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  #1  
Old 03-24-2012, 12:09 AM
crowsridge crowsridge is offline
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Chine and stability

Hello,

So, my sons want a boat. Smaller sled, 15'. Jet.

I want to have a very stable boat, but Im seeing conflicting info. One builder says a round chine is best. Then I see a sharp chine and still another reverse chine.

I lean towards the reverse chine but would love youre educated input.

Thanks,

Chris
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  #2  
Old 03-24-2012, 02:14 AM
Petros Petros is offline
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Do not shop for a boat based on hard chine/round bilge thinking one is more stable over the other. You were misinformed. The design of the hull/cg height and other factors has more effect on stablity than hard chine or round bilge. You can get a bit more stablity with hard chines of identical hulls, but no two brands are identical, other factors have FAR more influence than chine/no chine. A good designer can make a hard chine hull behave identical to a round bilge one by trading off other design features.

Usually a fast planing hull will come up on plan much faster with hard chines, and that is why there are used. If you are getting a heavy and slow boat, you will never come up on plane so rounded hull forms will have less drag. Primary stablity is what the designer choose, no matter the hull form they might use based on ability to plane and/or construction method.

It really depends on your intended use and how much you want to compromise any or all of your desired performance ideals. Best to go try as many out at a local on-water boat show to get a better feel for how they behave.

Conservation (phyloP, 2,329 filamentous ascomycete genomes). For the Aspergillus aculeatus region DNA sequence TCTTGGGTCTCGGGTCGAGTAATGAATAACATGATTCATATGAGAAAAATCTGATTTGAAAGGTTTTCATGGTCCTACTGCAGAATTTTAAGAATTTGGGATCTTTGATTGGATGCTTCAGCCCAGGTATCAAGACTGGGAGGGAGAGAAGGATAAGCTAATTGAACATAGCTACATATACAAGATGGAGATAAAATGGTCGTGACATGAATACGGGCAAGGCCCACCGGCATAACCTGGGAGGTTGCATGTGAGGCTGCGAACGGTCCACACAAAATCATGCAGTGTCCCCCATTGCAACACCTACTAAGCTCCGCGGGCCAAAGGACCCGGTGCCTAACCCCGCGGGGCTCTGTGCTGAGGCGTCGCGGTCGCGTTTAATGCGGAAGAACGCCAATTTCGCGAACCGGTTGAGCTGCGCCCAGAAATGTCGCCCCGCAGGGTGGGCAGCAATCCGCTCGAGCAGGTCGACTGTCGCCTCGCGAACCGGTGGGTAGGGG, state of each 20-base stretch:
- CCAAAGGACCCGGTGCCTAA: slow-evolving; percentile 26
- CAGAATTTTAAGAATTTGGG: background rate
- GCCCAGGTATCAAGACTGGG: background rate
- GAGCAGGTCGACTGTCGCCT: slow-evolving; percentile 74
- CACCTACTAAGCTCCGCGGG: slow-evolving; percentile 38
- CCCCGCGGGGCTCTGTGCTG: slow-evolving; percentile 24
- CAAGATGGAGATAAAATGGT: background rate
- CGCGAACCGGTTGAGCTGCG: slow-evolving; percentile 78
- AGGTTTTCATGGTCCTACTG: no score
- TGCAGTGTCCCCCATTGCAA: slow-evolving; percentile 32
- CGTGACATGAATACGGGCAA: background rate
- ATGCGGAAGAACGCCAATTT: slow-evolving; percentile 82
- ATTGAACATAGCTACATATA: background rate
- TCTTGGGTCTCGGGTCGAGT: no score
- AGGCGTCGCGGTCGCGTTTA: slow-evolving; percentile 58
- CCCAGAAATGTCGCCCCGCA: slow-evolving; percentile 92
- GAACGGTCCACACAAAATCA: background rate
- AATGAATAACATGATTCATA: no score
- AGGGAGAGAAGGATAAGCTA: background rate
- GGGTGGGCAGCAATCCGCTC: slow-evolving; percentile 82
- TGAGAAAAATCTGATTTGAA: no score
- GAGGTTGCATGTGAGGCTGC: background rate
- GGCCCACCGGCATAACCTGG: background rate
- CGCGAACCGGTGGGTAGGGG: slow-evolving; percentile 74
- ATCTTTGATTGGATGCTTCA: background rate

Buy based on the performance/bahavior you want, not on hard chine vs. round bilge.

Good luck.
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  #3  
Old 03-24-2012, 06:36 AM
crowsridge crowsridge is offline
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Sorry, I left out a part of info I see. I am looking at plans for building this boat.

One build i saw here was a sheet of aluminum that was formed with a roller and break. First stage looked like a flat bottomed U then capped the stern and curved the bow up and towards the center. He claimed the wide roumd chine made it stable.

A garvey style is a harder edge and the the Boston Whaler style have reverse chine. Sorry, I never think of just buying a boat any more
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Old 03-24-2012, 02:10 PM
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PAR PAR is offline
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The guy making the suggestion that the rolled chines, make his boat more stable is talking out his butt. A rolled chine or round bilge hull form, doesn't have any significant advantage or disadvantage in the stability department (all things being equal). Stability is considerably more complex then this, but boiled down to layman's terms, is purely a function of beam and weight location.

A round bilge or rolled chine hull may be more "tender" initially, but only if the WL beam is decreased as a result of the bilge turn shape, in comparison to a hard chine form of similar dimensions. This isn't comparing apples to apples, so a moot consideration.

The same would be true of a "reversed" chine, which I'll assume is a down turned lifting strake along the chine. Hydrodynamics and flow dynamics are pretty complicated subjects, which leads one to believe the aluminum builder is speaking about things, he clearly doesn't understand.
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Old 03-24-2012, 02:24 PM
crowsridge crowsridge is offline
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That makes sense. If it were better, the big boys would be doing it and saving all the weld and fab time of seperate parts and pieces.
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Old 03-24-2012, 09:52 PM
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What plans are your interested in?
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  #7